The beauty of said discovery is that, in essence, it is ridiculously simple—my kids will do anything for a chicken nugget. Homework standing on their heads. Soccer drills during a monsoon. Strep tests with glee. They’ll even take a bath and clean their room on a Saturday, which elevates the validity of positive reinforcement to an unprecedented level of acceptance. Without question, if a savory nugget is the prize (warmed to perfection or stone cold), I can consider the unpleasant task at hand done. And if the esteemed chunk of meaty goodness came from Tony’s Deli—all the better.

Case in point (as I tucked one of my cherubs into bed recently): “I’m afraid you probably won’t be going to school tomorrow, Hon. Not with that fever.” A pall then fell over her face—as if I had announced the sun didn’t like us anymore, so it would be moving to another galaxy, ending life as we know it.

“But we’re having chicken nuggets for lunch tomorrow, Mom,” a tiny voice whimpered from beneath the covers, the hovel where the smallish being in question shivered and shook thanks to that wretched sister-to-malaria she had undoubtedly contracted.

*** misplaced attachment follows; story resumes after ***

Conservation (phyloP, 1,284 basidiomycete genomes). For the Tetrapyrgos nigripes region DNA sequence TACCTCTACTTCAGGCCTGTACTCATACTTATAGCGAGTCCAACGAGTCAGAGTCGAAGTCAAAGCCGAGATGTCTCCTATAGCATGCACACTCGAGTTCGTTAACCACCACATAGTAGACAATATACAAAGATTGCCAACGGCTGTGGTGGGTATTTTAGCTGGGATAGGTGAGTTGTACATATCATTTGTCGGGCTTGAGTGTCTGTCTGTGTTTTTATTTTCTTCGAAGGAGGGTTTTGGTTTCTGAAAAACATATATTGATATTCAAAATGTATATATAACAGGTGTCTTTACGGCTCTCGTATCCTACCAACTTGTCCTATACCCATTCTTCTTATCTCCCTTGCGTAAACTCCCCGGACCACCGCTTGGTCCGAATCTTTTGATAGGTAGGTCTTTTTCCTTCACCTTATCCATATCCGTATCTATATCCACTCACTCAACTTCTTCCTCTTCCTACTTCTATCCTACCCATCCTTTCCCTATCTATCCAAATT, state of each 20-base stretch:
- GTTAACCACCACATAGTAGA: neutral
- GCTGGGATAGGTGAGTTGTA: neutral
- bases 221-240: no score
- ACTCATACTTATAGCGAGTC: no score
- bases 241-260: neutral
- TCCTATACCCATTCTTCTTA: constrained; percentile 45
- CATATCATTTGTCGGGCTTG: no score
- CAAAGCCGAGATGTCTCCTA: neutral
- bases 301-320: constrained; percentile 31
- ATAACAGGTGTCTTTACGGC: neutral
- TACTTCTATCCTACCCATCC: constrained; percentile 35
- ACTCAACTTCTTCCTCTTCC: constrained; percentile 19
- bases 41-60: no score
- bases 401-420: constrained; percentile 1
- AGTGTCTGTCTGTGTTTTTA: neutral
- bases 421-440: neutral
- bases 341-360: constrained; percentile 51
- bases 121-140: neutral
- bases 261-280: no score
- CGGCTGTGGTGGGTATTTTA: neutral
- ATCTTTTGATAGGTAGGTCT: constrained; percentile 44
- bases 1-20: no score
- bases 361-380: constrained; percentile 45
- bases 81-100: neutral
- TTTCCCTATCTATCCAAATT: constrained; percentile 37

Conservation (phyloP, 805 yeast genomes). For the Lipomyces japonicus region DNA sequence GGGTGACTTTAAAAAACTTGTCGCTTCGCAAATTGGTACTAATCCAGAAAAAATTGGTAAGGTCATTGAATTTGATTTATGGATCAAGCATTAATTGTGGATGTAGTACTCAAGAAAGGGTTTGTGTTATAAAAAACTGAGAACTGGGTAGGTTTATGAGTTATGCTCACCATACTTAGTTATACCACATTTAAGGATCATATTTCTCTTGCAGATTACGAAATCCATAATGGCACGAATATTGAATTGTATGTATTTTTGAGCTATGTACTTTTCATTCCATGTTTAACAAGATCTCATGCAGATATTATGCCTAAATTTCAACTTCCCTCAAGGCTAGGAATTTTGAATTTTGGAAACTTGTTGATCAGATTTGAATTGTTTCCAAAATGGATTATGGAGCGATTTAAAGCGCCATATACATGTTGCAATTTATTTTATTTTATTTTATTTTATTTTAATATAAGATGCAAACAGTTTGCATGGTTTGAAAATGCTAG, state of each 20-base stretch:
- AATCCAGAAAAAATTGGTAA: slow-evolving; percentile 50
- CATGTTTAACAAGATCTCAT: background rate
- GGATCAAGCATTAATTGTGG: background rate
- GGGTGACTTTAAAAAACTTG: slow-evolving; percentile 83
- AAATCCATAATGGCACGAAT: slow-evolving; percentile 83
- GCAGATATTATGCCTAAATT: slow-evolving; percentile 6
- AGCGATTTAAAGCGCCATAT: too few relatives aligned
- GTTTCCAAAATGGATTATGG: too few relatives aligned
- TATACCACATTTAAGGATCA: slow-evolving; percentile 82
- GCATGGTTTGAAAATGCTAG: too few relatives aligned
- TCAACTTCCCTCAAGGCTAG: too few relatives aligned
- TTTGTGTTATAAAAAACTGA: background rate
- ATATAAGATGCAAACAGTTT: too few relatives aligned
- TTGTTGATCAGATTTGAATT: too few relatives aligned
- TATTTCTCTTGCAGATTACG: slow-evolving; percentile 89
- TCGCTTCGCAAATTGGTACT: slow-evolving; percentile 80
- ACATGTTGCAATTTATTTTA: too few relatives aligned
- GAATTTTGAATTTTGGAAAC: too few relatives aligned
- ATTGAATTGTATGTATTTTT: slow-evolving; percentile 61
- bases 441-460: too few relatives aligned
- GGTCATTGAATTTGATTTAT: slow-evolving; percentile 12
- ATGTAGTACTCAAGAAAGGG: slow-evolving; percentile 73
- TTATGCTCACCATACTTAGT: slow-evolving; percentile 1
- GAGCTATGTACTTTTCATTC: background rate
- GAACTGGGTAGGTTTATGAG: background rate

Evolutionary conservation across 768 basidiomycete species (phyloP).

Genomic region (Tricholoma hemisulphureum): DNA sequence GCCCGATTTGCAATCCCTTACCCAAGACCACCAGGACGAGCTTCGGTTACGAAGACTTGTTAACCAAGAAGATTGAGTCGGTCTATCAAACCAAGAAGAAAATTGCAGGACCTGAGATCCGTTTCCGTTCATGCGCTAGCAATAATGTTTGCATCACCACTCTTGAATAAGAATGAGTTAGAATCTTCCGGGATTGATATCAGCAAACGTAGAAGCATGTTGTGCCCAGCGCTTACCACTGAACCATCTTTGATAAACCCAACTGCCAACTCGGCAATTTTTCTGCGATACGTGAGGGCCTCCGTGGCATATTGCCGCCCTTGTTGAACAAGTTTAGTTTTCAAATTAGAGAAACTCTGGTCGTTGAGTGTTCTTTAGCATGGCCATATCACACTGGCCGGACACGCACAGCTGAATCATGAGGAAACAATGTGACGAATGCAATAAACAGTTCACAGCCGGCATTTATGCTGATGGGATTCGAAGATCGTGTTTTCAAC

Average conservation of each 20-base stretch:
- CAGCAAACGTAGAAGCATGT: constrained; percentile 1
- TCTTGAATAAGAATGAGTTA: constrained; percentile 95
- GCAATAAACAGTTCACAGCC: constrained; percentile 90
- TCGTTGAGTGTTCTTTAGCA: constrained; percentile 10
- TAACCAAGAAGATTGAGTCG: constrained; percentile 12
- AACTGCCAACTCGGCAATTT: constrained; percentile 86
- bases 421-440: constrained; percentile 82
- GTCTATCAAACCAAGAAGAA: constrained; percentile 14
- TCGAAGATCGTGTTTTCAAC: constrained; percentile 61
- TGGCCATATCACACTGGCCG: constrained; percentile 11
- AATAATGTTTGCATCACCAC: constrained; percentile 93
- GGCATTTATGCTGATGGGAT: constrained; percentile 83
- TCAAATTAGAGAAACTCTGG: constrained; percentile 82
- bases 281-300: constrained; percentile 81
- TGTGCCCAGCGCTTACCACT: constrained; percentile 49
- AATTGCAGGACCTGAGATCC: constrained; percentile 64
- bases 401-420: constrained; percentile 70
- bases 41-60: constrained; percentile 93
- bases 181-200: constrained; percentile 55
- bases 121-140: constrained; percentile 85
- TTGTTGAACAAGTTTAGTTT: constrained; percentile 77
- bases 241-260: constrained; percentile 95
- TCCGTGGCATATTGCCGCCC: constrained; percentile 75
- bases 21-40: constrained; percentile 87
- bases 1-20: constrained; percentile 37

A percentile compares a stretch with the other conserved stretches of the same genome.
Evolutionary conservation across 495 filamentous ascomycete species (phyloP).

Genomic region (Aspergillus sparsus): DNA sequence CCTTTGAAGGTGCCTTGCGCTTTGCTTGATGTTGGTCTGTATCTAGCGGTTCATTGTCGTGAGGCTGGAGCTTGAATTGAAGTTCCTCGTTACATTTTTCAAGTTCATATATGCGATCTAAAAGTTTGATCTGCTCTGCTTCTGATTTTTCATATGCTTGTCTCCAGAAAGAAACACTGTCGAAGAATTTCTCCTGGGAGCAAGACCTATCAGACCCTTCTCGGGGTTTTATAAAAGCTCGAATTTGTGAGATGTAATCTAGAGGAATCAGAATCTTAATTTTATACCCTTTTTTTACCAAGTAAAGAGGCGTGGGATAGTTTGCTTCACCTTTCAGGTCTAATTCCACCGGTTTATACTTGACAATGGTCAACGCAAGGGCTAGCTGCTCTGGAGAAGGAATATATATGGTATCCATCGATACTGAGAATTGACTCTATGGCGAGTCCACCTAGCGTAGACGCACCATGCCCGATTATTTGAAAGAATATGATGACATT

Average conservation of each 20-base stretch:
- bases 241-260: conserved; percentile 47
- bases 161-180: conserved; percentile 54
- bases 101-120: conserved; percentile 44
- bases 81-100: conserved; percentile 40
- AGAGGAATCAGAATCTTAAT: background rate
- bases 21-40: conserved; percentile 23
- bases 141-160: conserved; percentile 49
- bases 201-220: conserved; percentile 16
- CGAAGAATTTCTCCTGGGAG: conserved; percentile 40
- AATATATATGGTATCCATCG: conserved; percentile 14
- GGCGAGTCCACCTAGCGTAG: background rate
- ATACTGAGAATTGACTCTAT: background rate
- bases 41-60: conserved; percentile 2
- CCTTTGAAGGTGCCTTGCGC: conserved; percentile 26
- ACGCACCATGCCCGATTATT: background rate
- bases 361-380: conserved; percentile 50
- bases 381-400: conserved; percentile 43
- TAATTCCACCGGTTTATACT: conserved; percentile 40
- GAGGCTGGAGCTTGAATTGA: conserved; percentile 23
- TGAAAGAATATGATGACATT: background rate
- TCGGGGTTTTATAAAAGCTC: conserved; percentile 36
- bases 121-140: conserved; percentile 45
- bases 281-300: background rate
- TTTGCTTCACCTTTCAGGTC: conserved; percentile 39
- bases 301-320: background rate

“Nuggets?” I thought to myself, completely baffled by the inane notion that a piece of poultry could wield such power—enough to inspire a sickish child to drag her sorry self to school. I expected a far different plea; one that perhaps involved the cute boy with the Sponge Bob lunchbox or gym class with those beloved scooterish devices or a library full of “…my favorite horse books!” all of which would have been sacrificed on a day home from school. Not once did I hear, “But Mom, I’d miss my friends and my teacher and the best bus driver in all the world!”

Nope. Chicken nuggets ruled. Go figure.

“And anyway, I’d miss soccer practice, and all that sloshing around in the mud…and my coach…and my team…and I wouldn’t be able to look for worms afterward to add to my collection! It’s not fair, Mom; I have to go to school. I just have to. Besides, it’s the last time the cafeteria ladies will make chicken nuggets for me this month and I’d have to wait until December to have them again!”

Given that this strange child of mine likes a grand total of two meals on the school lunch menu (fish sticks and chicken nuggets, but not chicken tenders or poppers because dear God, they’re INFINITELY DIFFERENT than nuggets!), I understand her dilemma. Completely.

“Okay, you can go to school tomorrow if you don’t wake up feeling absolutely horrible. But just for the record, it’s against my better judgment,” I said grudgingly, having caved yet again. But part of me cheered the news, comforted in the knowledge that I wouldn’t be saddled with a whiny child all day, longing for her precious chicken nuggets, enraged with me for having deprived her of that which she adores. I have enough trouble being labeled Meanest Mom on the Planet.